Updated: August 28, 2009 at 12:00 am
ENGLEWOOD – Brandon Stokley said he knew on Wednesday, when receiver Brandon Marshall punted the ball in practice, that some punishment was coming.
"You just can't do those kinds of things," said Stokley, the veteran Denver Broncos receiver. "I knew that was probably the final straw."
On Friday, Marshall was suspended for the final two preseason games for conduct detrimental to the team. Stokley said the team wouldn't let it be a distraction, but admitted that it offended him to have a teammate act like Marshall did in practice.
"It does, because we're all trying to win games and you can't have that," Stokley said. "You can't have those distractions and you can't have somebody acting like that. We're all out here working hard, trying to win games, and we want him to be a part of that."
Tight end Daniel Graham found Marshall's actions unbecoming as well.
"It's offensive a little bit," Graham said. "Everybody is out here working hard toward our ultimate goal. To have a teammate like that do what he's doing right now is disappointing to the rest of the guys. But we're still focused on what our goal is."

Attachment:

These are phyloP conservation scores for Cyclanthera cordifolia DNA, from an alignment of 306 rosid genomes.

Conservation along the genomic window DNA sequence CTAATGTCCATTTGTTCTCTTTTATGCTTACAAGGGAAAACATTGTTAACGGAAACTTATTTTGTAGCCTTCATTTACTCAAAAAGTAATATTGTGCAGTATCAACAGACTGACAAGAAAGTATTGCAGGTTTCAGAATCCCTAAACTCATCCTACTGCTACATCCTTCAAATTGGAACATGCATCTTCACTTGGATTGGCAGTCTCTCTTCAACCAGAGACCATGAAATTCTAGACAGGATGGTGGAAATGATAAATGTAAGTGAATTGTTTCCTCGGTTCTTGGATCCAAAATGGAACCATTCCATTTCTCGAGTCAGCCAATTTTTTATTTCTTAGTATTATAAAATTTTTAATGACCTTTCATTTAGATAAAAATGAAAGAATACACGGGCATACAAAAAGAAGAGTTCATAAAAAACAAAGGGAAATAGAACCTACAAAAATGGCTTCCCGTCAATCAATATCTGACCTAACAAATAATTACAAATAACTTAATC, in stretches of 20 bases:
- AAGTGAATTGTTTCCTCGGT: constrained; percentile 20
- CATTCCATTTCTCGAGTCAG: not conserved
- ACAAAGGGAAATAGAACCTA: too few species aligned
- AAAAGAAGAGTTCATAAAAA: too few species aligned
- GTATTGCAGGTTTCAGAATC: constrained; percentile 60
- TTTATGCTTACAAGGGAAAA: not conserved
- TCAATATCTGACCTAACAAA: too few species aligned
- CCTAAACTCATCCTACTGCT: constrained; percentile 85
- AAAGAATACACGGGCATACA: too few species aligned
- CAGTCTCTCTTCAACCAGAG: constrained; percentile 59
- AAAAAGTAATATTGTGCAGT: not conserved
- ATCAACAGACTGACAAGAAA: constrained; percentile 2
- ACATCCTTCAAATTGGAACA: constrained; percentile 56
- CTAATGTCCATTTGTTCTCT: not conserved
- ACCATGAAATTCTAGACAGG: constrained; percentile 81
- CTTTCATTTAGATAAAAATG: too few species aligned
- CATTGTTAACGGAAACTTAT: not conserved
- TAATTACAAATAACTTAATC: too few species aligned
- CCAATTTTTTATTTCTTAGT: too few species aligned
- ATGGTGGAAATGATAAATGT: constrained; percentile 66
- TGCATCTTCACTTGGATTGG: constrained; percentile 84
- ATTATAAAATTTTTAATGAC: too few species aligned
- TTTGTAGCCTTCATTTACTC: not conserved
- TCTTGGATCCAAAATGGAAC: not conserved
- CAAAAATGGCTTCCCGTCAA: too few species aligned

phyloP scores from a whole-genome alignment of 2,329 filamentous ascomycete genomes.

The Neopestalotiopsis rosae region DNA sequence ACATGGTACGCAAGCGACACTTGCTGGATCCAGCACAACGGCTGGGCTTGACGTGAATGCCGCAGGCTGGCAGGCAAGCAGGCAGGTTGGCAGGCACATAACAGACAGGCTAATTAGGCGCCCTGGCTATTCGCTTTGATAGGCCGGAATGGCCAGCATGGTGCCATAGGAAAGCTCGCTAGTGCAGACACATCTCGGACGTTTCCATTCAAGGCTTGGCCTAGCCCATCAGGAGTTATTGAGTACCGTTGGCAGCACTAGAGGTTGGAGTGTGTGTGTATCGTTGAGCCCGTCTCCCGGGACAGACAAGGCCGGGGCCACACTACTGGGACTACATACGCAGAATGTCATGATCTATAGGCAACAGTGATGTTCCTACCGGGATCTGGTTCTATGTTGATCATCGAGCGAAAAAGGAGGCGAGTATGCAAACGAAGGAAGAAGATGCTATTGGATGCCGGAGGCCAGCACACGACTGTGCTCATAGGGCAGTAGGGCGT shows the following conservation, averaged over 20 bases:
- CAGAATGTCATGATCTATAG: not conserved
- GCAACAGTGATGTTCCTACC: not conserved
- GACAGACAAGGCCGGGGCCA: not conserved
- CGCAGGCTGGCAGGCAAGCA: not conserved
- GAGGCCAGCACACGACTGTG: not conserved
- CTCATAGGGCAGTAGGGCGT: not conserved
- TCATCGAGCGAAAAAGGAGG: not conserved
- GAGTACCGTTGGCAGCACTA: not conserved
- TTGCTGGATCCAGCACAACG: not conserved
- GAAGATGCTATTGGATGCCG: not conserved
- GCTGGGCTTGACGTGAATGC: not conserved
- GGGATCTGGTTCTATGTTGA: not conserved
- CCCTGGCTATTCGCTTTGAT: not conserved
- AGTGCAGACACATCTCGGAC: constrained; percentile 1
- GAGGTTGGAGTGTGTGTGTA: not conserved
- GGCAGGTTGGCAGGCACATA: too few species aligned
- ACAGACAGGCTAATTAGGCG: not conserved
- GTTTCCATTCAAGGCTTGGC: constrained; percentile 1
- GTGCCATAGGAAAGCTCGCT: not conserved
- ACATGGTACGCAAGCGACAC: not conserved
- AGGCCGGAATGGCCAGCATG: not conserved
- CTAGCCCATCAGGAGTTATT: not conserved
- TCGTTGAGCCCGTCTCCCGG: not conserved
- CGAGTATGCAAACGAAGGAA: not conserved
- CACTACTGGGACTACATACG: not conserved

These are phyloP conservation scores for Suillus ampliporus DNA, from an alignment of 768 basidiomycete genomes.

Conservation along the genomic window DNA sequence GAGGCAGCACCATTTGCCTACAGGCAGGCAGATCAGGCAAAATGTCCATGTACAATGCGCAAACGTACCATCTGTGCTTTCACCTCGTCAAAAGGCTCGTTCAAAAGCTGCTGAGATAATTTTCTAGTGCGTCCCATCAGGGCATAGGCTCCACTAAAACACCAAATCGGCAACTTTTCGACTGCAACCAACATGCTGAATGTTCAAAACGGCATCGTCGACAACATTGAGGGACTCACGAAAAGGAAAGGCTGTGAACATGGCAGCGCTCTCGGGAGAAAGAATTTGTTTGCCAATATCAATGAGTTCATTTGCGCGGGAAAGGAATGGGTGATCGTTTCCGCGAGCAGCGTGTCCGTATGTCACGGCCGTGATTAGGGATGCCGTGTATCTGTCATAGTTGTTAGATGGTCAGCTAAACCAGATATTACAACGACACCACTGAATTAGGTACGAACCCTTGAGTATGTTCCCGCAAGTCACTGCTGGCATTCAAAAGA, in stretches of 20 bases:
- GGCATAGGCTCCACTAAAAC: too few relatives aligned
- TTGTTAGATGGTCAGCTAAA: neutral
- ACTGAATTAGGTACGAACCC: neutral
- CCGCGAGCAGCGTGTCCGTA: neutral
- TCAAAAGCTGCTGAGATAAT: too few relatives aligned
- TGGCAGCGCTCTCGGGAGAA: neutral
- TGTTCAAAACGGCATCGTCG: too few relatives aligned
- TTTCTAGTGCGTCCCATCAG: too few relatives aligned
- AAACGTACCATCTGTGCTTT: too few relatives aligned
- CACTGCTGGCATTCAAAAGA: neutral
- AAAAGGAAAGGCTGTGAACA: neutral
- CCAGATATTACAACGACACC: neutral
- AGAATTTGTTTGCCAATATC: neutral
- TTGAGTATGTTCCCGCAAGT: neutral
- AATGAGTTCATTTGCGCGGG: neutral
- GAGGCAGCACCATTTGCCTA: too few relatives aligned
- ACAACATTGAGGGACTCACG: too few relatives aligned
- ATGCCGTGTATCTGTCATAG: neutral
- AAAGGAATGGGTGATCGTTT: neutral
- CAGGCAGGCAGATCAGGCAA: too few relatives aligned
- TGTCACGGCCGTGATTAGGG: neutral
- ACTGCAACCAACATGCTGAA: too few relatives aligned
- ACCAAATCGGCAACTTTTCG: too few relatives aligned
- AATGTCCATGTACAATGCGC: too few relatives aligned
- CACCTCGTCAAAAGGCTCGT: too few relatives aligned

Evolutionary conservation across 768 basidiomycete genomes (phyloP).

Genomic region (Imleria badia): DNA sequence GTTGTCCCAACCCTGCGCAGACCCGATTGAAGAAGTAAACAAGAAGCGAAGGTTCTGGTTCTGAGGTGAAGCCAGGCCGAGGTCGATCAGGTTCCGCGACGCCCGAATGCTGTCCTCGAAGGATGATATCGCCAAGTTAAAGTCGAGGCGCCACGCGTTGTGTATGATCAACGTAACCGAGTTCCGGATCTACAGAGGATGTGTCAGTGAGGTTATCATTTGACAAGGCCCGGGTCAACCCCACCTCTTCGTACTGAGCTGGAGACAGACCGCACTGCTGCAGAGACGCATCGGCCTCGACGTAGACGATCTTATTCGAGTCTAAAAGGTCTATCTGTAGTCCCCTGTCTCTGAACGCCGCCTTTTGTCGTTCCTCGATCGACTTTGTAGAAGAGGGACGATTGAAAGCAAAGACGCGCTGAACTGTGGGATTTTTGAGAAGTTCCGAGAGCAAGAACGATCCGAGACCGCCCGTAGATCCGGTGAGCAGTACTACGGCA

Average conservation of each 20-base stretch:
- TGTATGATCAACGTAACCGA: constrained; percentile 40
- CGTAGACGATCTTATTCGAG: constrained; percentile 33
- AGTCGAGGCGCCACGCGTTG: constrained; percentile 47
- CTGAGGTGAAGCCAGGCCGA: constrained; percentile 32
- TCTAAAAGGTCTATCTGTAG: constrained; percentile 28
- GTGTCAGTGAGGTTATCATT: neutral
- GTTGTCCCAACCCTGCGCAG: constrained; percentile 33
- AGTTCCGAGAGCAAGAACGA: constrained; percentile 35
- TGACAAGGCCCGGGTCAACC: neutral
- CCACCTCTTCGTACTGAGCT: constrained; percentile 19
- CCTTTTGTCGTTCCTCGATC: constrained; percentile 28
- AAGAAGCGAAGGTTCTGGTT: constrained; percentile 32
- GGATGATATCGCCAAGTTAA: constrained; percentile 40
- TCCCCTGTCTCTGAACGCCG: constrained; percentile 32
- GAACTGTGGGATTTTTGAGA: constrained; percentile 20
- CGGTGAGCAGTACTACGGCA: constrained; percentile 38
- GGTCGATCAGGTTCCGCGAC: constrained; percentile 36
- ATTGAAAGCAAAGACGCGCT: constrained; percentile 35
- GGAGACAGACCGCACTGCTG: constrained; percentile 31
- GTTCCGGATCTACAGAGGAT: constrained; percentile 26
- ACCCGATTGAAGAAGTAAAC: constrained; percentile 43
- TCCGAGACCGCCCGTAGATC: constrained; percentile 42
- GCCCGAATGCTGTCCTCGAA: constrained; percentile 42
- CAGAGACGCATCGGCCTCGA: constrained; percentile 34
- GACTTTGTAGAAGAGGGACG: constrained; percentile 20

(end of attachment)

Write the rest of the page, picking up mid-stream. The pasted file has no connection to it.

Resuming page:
Stokley said he hoped Marshall will come back refocused.
"Maybe the light bulb will go off and he'll come out and be ready to play some football and help us win games," Stokley said.
Stokley said he is confident in what the team has at receiver. After all, Marshall has barely practiced with the team since the end of last season.
"He hasn't really been around and he hasn't helped us since the offseason, so nobody knows what they're missing," Stokley said.
Safety Brian Dawkins said the matter will be handled internally, and didn't believe Marshall would have a hard time being welcomed back to the team.
"I don't think so," Dawkins said. "Things will be worked out the way they need to be worked out in time."
This isn't Dawkins' first time around a suspended wide receiver. He was in Philadelphia in 2005 when Terrell Owens was suspended after being a year-long spectacle.
"A lot crazier with T.O," Dawkins said. "A lot crazier."